Child Custody,  Coparenting

Toxic Relationships

Let’s say you have a child with someone. And, that someone and you have an on again off again kind of relationship. One that sometimes gets very volatile.

In most instances, it’s probably best that this relationship end and that you have as little to do with each other as possible. But, you have a child, so you still have to communicate and possibly see each other occasionally, so it will be difficult to say the least.

I’m not talking about the normal end to a relationship where you’re hurt and angry, you might even say some things that are regrettable, but with time you’re able to move on.

I’m talking about the kind of relationship where it’s never really great even when things are at their best. The kind where you are so consumed with each other and so filled with passion that everything is over the top. The love and the hate. The good and the bad. The kind where two people bring out the absolute worst in each other.



That kind of a relationship is just as unhealthy for you and your child as drinking a barrel of glow in the dark industrial sludge.

And for some reason, people in this type of situation don’t want to, or maybe they can’t, let go of each other when they realize that they no longer really want to be together. They don’t want to be with the other person, but neither do they want the other person to be with anyone else. So, they keep getting back together in a never ending cycle of rapidly increasing drama and trauma.

Over the past twenty years, I’ve seen these relationships explode all over the lives of not only the couple involved but their extended families and their children. It’s not a pretty thing to witness. And, it’s really kind of scary to be anywhere near this brewing storm.

I’ve seen couples who say the vilest things to each other verbally, via email and text messaging. I’ve seen horrible things posted on social media accounts. I’ve even seen couples who have hit, kicked, beat, stabbed, and shot each other and have gone back for more.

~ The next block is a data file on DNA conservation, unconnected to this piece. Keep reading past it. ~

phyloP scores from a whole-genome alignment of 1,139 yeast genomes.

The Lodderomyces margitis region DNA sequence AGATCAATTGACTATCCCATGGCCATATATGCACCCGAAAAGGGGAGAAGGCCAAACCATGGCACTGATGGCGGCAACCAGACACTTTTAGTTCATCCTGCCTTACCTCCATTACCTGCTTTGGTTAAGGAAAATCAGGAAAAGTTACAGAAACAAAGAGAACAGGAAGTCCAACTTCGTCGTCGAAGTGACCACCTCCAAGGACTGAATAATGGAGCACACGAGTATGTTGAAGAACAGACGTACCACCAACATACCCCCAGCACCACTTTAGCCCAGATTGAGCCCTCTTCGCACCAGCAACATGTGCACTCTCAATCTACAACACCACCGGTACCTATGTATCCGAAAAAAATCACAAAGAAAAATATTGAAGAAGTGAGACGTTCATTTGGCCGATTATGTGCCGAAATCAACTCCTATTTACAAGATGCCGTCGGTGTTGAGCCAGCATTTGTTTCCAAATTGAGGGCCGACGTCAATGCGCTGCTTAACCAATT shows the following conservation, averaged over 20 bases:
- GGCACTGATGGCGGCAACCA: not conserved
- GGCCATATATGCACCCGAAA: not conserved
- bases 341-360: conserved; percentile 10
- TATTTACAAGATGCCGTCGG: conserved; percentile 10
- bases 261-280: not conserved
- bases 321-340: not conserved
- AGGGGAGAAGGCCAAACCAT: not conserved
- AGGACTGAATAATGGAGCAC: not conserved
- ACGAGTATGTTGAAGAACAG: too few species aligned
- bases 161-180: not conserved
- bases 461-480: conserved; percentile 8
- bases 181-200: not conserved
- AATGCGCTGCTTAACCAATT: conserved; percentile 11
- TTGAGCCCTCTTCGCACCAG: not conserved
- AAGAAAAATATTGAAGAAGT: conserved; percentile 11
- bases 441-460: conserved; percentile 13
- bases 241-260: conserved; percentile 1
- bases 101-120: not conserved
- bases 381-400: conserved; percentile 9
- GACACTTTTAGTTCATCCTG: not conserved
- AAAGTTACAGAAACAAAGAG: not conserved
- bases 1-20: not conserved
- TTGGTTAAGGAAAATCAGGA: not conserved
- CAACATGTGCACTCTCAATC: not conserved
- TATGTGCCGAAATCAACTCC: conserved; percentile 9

I’m not talking domestic violence where one party has dominance over another and controls that person with abuse and power. This is more of an equalized all out war between two parties who are each giving as good as they get. They are so consumed with the other until irrational thinking is their norm and any rational advice from friends and family and even authority figures can’t penetrate the leaden fog around them.

How do people get like this? What’s more — how can they behave and act so normally, even have positive relationships with everyone but this one other person?  I honestly don’t know and I’m not a psychiatrist, so I won’t even hazard a guess. I do know how destructive these relationships can be. Especially for the children who are caught in the midst of their parents’ fiery escapades.

If you’re in this type of a relationship, your child needs you to end it. It won’t be easy and you’ll probably need some professional help from a counselor or psychiatrist. And, you’ll need to have as little contact with the other person as possible.

Having a child, makes it even that much harder to break free. However, you can designate someone else to pick up and drop your child off for you at a mutually agreed upon location so you do not have to interact with him or her. DO NOT make this designee your current spouse or significant other. That will only inflame this type of situation.

You can communicate via emails. Just remember that the focus of the emails should be on your child and not anything personal. Should the other party bring anything personal up in the email, simply ignore it and do not let it anger you. Respond politely about any issue regarding your child.

When sending emails remember not to use all capitals. It looks like you’re screaming and sends the wrong impression. Do not belittle. Do not accuse.

I realize this is very simplistic for such a serious and potentially dangerous situation and by no means meant as a cure-all. This type of situation calls for professional help and if you are involved in something like this, please seek help immediately — for yourself and for your child. Your extended family will be thankful. Your local police department may even send you flowers once they stop receiving weekly plus calls to your location.


Originally posted at rhondahopkins.com. This article may have been amended to suit the needs of this site. 


** My boring but necessary disclaimer for these types of posts: I am not an attorney and am not offering legal advice. I am merely giving my opinions based upon nearly 20 years working with family and children within the family court system. I hope you find it helpful. But in all matters, refer to your court order and seek advice from your attorney should you have any questions.

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